With generics eating into sales of three key drugs and a recent key setback in schizophrenia, new Lundbeck CEO Deborah Dunsire can finally enjoy a bit of good news: the Danish company’s blockbuster antipsychotic brexpiprazole has yielded success in a mid-stage study in patients with PTSD when given in combination with the antidepressant sertraline (Zoloft).
Initiated in 2017, the 12-week placebo-controlled phase II trial enrolled 321 patients and was designed to assess brexpiprazole as monotherapy, sertraline as monotherapy or the two as a combination therapy in adults with PTSD. Brexpiprazole, which is already approved for use in major depression and schizophrenia, is sold as Rexulti and was discovered by Japan’s Otsuka.
Compared to patients that received a placebo, the combination treatment induced a statistically significant (p<0.01) reduction in symptoms, the partners said. However, brexpiprazole alone came up short, with a p>0.35, as did sertraline monotherapy, which fared even worse clocking in a p>0.60.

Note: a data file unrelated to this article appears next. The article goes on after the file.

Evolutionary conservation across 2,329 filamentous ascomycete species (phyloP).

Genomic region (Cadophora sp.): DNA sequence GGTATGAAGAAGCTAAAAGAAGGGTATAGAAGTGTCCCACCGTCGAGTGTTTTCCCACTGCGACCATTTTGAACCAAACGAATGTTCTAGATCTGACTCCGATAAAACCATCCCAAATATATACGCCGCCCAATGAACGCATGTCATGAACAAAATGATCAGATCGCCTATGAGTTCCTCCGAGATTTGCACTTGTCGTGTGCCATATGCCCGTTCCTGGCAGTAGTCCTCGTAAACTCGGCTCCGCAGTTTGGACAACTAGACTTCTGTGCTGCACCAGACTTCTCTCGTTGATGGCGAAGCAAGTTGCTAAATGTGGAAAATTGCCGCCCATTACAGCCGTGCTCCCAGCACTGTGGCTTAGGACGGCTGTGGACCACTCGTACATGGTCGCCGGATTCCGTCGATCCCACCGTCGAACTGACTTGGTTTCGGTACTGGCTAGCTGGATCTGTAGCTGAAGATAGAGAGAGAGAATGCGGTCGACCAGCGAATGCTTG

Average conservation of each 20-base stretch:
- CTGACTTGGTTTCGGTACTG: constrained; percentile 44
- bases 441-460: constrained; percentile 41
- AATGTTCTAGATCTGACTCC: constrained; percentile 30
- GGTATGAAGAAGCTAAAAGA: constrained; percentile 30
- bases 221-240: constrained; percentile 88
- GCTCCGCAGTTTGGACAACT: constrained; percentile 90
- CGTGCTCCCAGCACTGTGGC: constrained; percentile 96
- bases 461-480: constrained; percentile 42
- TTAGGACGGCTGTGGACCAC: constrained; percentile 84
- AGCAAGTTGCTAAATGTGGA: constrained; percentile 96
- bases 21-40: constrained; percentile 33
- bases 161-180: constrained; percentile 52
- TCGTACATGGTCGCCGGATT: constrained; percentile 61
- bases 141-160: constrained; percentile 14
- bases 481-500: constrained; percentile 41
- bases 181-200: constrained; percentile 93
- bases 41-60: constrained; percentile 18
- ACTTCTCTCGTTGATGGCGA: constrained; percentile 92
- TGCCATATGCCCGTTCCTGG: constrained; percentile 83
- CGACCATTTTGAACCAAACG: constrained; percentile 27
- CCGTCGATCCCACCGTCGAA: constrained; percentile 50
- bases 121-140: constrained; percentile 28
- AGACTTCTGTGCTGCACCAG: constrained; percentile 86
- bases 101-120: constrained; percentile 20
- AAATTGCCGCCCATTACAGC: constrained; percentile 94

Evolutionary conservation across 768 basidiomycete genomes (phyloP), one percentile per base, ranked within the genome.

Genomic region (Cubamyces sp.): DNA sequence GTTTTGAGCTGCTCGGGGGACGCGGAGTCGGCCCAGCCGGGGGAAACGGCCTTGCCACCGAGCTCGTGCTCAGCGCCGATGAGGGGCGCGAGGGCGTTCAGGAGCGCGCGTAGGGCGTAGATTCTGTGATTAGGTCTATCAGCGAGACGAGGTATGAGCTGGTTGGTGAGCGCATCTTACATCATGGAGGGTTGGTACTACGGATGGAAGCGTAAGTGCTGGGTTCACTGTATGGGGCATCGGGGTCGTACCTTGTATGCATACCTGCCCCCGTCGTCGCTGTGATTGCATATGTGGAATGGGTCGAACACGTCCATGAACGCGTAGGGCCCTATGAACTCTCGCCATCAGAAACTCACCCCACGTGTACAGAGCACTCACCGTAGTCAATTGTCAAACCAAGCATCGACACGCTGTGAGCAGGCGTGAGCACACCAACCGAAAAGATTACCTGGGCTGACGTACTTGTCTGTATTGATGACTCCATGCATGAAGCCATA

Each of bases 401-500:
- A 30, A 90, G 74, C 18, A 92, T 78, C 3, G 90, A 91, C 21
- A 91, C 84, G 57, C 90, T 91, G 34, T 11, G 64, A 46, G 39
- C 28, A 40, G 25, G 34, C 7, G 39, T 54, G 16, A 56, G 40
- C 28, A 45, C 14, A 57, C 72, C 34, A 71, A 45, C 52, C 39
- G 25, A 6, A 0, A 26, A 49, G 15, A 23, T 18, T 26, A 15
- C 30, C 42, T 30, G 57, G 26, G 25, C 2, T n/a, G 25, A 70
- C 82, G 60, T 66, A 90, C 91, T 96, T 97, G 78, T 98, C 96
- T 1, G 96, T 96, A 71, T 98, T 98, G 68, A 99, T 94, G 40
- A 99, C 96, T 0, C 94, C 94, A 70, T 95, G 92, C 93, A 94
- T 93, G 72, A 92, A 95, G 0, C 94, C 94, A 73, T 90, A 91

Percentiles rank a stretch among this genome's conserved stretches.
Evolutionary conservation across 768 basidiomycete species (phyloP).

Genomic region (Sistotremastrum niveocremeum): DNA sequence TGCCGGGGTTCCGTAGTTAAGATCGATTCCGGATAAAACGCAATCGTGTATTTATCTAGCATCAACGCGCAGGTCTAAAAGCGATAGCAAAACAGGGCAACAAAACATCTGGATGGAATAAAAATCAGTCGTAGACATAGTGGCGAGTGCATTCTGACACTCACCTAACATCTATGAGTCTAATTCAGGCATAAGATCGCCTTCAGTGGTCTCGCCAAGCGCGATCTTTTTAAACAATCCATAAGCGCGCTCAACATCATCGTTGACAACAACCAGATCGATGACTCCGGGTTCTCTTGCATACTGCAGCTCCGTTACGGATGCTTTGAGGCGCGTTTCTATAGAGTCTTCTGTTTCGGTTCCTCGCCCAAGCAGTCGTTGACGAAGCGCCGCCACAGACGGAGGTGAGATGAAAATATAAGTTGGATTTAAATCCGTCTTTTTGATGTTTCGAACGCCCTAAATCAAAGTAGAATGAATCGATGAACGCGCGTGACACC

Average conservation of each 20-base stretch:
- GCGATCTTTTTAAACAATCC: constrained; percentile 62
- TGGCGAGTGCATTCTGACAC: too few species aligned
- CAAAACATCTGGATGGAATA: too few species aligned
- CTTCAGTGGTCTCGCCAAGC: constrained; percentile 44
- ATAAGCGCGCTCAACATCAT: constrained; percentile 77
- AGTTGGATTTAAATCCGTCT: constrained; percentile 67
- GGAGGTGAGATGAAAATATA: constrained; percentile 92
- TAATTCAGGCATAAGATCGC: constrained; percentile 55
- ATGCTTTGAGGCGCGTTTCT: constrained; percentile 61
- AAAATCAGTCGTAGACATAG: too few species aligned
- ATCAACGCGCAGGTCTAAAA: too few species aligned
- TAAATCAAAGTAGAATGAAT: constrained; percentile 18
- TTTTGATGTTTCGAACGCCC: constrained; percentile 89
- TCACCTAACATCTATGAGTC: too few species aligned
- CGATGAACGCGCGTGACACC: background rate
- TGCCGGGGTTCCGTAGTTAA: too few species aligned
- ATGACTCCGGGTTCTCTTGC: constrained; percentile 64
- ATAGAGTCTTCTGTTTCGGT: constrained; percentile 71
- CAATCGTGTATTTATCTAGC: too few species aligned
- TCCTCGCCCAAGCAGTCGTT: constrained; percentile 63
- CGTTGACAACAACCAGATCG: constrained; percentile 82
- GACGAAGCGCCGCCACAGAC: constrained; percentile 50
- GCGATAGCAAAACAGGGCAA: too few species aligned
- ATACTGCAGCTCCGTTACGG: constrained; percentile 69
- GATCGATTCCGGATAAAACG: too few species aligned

Although brexpiprazole was well tolerated, there was one death in the placebo group, the companies added on Friday, saying that they planned to meet the FDA to discuss next steps for the program.
Last year, two late-stage studies testing brexpiprazole for agitation triggered by Alzheimer’s dementia threw up mixed data, with one study successful and the other deemed a failure. Meanwhile, late-stage data from two studies evaluating the use of brexpiprazole in manic episodes associated with bipolar disorder is expected in the first quarter of 2019.
Dunsire took over the reigns in July, and was quickly forced to contend with a phase III failure of the company’s schizophrenia drug candidate, Lu AF35700.
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